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Fort Bend County, At Large
By Cheryl Skinner

This column expresses the personal opinions/views of the writer. If you would like to express your opinions/views regarding the column, write a SIGNED letter to the editor. Name can be withheld by request with a valid day time phone number.


 
Holiday penny pinching

Even though locally the economy seems to be holding steady in comparison to elsewhere in the nation, there are still signs that we are being impacted.

So, many of you are pinching pennies and cutting down on spending this holiday season.

But don’t let the thought of a homemade Christmas present instead of the latest technological gadget get you down.

I have an idea for one gift that is sure to please adult children, who probably have everything in the world anyhow.

A few years back, one of those “light bulbs” went off as I was making my Christmas list and checking it twice.

As I prepared a list of the items I would need to do the traditional Christmas dinner and the dozen or so treats I make each year, I thought of how I wished my “Nana” was still alive to share recipes with me.

She was the cornerstone of our family and most of the traditions and menus I consider a part of Christmas came from her.

Yet, when I began to establish traditions I didn’t have a clue as to how she actually made certain things—like that special Christmas stuffing. It took me about five years to duplicate her dressing and, believe me, I rank that as an accomplishment that far exceeds any accolades or awards I have garnered.

So, I decided to make a family cookbook but I wanted to make it personal and fun.

First of all I made a list of the various recipes that were favorites throughout the year and then I reminisced about each one.

There was the “secret recipe” that my husband touted to get the kids to eat a quick chicken-a-la-king dish. He dubbed it “chicken al la poodily do” and for some reason the children would giggle in anticipation of dad’s secret recipe.

In actuality, his special recipe was one of those now obsolete boil in the bags. But what wonderful memories. So, I included the chicken al la poodily do in the book.

With each recipe, I would put a photo and throughout the book, I included funny events, special sayings or where the recipe originated.

Every day when I finished work, I would devote an hour to a recipe, finding a photo or recalling a special family event.

Just before Christmas day that year, I printed out sets of the book, put each page in a laminated page and bound the whole thing with simple staples.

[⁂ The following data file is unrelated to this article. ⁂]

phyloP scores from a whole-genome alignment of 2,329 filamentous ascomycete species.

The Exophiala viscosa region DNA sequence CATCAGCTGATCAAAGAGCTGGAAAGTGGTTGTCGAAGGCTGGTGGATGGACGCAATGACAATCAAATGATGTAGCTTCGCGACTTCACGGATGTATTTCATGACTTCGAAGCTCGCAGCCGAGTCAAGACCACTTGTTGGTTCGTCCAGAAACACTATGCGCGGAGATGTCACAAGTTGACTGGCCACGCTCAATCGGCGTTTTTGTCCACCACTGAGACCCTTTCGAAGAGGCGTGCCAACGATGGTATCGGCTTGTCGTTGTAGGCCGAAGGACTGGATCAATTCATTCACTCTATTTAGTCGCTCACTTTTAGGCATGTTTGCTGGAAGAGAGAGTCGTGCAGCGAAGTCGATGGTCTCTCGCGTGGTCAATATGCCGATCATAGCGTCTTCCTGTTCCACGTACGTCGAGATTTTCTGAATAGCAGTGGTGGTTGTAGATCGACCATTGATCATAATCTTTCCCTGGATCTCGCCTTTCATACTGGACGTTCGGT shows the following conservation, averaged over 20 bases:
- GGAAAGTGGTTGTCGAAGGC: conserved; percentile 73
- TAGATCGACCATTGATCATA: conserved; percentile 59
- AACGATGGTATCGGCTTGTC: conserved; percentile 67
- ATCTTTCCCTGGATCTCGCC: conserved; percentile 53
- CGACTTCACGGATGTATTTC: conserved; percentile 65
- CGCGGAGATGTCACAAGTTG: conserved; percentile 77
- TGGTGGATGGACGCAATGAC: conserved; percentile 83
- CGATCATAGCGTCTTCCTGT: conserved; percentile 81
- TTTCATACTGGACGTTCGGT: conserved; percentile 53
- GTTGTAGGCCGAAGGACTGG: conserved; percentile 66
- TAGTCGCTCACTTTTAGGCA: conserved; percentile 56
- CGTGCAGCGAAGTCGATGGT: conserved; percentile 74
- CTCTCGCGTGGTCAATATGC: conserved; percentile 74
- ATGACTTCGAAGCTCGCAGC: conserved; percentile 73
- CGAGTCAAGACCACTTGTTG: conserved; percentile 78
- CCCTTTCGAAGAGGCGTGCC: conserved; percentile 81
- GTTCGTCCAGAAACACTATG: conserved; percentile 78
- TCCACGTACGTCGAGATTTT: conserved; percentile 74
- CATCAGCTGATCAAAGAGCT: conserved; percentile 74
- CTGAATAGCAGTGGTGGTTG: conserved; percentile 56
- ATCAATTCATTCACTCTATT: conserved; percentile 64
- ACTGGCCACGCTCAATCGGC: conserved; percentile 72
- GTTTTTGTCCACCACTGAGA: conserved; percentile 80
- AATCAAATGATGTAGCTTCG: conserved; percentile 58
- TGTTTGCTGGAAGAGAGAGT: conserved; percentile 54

The gift that was meant to be a stocking stuffer turned out to be the hit of the day. Our two daughters squealed with delight as they opened the package.

Our son, who was a teenager at the time, delighted in the stories his sisters were telling as they went through each page.

In fact, for the first time I can ever remember, when the table was laden with food I had to coerce them to put down the recipe book and come eat.

They quickly resumed the browsing after dinner and each page brought tears, howls of laughter and more than a few exclamations of shock—especially when they saw the real recipe for that chicken a la poodily do.

The rest of the family found out about how to fix a “perfect” Christmas turkey as our oldest daughter screamed with laughter over how to cook that perfect turkey.

Here’s what was said: You cook the turkey to perfection, transfer it to the serving platter, plop it on the floor, look around to make sure no one saw the horrific event, pick it up, dust it off, put it on the platter and serve.

The turkey fiasco had actually happened about two years prior and only our oldest daughter, who was helping me in the kitchen, witnessed it. We had a hard time keeping our laughter at bay that year as everyone went on and on about how great the turkey was.

When the cat came out of the bag, via the family cookbook, she and I again had waves of hysterical laughter while everyone else groaned.

I gave them the recipe book about six years ago and they say they still use it on a daily basis. Not only does it give good recipes, they say it still brings back cherished memories.

So, think of giving a gift of love that will live on for generations to come. It doesn’t need batteries or programming and the cost in dollars are minimal.

And, remember when you do go out shopping, to stay in Fort Bend and buy locally.

One more thing ... the local charitable organizations report an increasing need for services due to the economic climate. Those who once gave freely are not giving as often or as much so the ability to serve is being hampered.

Think of giving to one or more of these groups throughout the holidays.

 

Contact skinnerc1@tconline.net, if you would like to express your opinions/views regarding the column. Write a SIGNED letter to the editor with valid day time phone number--name can be withheld by request.

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   Last Update:  November 26, 2008